Five books to read before 2022


Simrah Qasim

Reading can help pass the time during winter break, and can also be a source of entertainment.

2021 is coming to an end. This year has been filled with all sorts of weird adjustments we have had to make to our lives. But in the midst of it all, one thing has helped me escape our odd reality: books. Without being confined to a certain genre, the five titles below are my favorite books that I read in 2021. 

The Great Gatsby was written in the “Jazz Era” and is loved for Fitzgerlad’s style of writing. (Courtesy of Flickr)

The Stranger- Albert Camus 

The highly renowned novel “The Stranger” was published in 1942. Written in the first person, the book follows a French man named Meursault who is viewed by society as an “outcast” as a result of his lack of concern for emotion. 

“The Stranger” has gained lots of praise over the last century due to the philosophical themes present in the story. The plot of the book may appear as simple and ordinary, but it’s the underlying message told through Meursault and the peculiar detachment of the character himself to his life which makes it an interesting read. As the story progresses, the readers are constantly faced with the question: “What is the significance of life?”  

“In English circles, we say ‘there is a difference between literature and fiction,’” said Book Club sponsor Gina Chandler. “Literature is more thought-provoking.”

“The Stranger” is a great piece of literature to give some thought to. And while many believe Camus’ writing is catered towards a specific group of people, this novel can be appreciated by anyone who gives it a chance. 

The Catcher in the Rye- J.D. Salinger 

In 1951, J.D. Salinger published the novel “The Catcher in the Rye.” 

Holden Caulfield, a high school senior in the 1950’s, narrates the days after he has been expelled from his prestigious boarding school. Written in the style of a diary, Holden details roaming the streets of New York and his plan to abandon society forever. 

The novel takes place over the course of three days, and as each chapter passes, Holden’s mental state continues to deteriorate. Many common themes are present throughout the book such as loneliness, a loss of innocence and most notably the idea of “phoniness.”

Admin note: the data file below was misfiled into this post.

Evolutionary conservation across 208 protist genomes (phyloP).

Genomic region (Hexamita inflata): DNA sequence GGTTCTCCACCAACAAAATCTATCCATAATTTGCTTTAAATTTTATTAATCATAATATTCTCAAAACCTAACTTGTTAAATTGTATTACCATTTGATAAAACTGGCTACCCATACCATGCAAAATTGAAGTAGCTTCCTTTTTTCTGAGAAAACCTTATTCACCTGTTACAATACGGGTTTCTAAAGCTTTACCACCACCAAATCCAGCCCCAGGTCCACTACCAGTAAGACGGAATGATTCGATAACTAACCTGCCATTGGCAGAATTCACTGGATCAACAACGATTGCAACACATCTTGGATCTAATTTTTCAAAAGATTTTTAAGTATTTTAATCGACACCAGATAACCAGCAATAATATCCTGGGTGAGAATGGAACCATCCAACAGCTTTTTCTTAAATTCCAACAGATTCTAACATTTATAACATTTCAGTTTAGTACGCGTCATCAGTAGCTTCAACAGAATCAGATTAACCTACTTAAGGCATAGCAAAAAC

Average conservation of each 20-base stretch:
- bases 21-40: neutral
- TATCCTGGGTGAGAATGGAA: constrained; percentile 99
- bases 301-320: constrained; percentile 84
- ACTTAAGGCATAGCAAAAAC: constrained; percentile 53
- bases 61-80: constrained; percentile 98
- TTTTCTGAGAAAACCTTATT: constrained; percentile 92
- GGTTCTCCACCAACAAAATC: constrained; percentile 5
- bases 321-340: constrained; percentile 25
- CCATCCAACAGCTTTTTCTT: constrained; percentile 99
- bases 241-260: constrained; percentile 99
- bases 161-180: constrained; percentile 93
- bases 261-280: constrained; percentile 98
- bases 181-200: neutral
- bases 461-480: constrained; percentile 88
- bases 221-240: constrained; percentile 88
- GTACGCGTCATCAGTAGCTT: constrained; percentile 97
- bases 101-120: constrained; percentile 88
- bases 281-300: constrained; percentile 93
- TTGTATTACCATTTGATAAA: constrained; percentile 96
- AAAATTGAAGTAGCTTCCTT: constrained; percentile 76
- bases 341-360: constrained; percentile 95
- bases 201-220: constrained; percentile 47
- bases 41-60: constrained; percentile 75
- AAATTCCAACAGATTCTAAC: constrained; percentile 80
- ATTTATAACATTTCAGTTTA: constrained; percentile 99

If you want a book to read this winter to get you thinking, “Catcher in the Rye” is perfect for you. 

Slouching Toward Bethlehem- Joan Didion

Joan Didion is a journalist who first gained recognition in the 1960s for her essays published in Vogue magazine. After moving back to California, Didion began reporting on politics and other news.

Since the 1960s, she has written a number of novels, the most popular among them being “Slouching Toward Bethlehem.” This book, which is a collection of essays, takes place mostly in California documenting the political and social movements which overwhelmed the cities and transformed the state she once called home. The book covers a range of topics including changes in the film and music industry, the civil rights movement, and murder. While Didion’s book came out in 1968, many of the issues continue to be relevant in our country today. 

The Great Gatsby- F. Scott Fitzgerald

Known as one of the greatest American classics, Fitzgerald’s “The Great Gatsby” has influenced literature in a completely unique way. 

The novel is set in 1920’s New York and tells the story of a man named Nick Carraway and his experiences involving the mysterious Jay Gatsby, whom the book is named after. 

Written through the eyes of the protagonist, we live his life in the roaring twenties, attending massive parties, meeting eccentric characters, and witnessing heinous crimes. The story is perfect for those who enjoy reading pieces of historical fiction that explore topics of tragedy, American dreams, and the power of wealth. 

Pride and Prejudice- Jane Austen

In 1813, Jane Austen’s novel “Pride and Prejudice” was published in the U.K. where it began to gain lots of traction the year of its release. Many fans of the book comment on its variety of relatable characters and captivating plot. 

Following the lives of the Bennet sisters, “Pride and Prejudice” is set in the English countryside in the early 1800s. One of the main protagonists, Elizabeth Bennet, is a headstrong female character who defies the expectations of society by valuing her education and acting clever with those she shouldn’t. The story also details the life of Mr. Darcy, a wealthy man who belongs to a higher class. Similar to many novels of this era, “Pride and Prejudice” comments on the social hierarchy in New England, through the theme of love. 

“I love Pride and Prejudice,” said Nikita Patel, junior. “I relate a lot to the character Elizabeth because she’s witty and really smart. The plot was also really intriguing which made it easier to read.” 

“Pride and Prejudice” remains one of the greatest love stories of literature due to its timelessness and ability to successfully translate through every generation. 


“There’s less discussion about deeper themes and taking messages and morals into our own lives from what we read in books,” said Tyler Folkmann, senior and Book Club’s president. 

Everyone should give the more thought-provoking novels a chance this year. All of these titles listed are great reads for the holiday season and will keep you wanting more. 

For more questions regarding Hinsdale Central Central’s book club, email the sponsor at Gina Chandler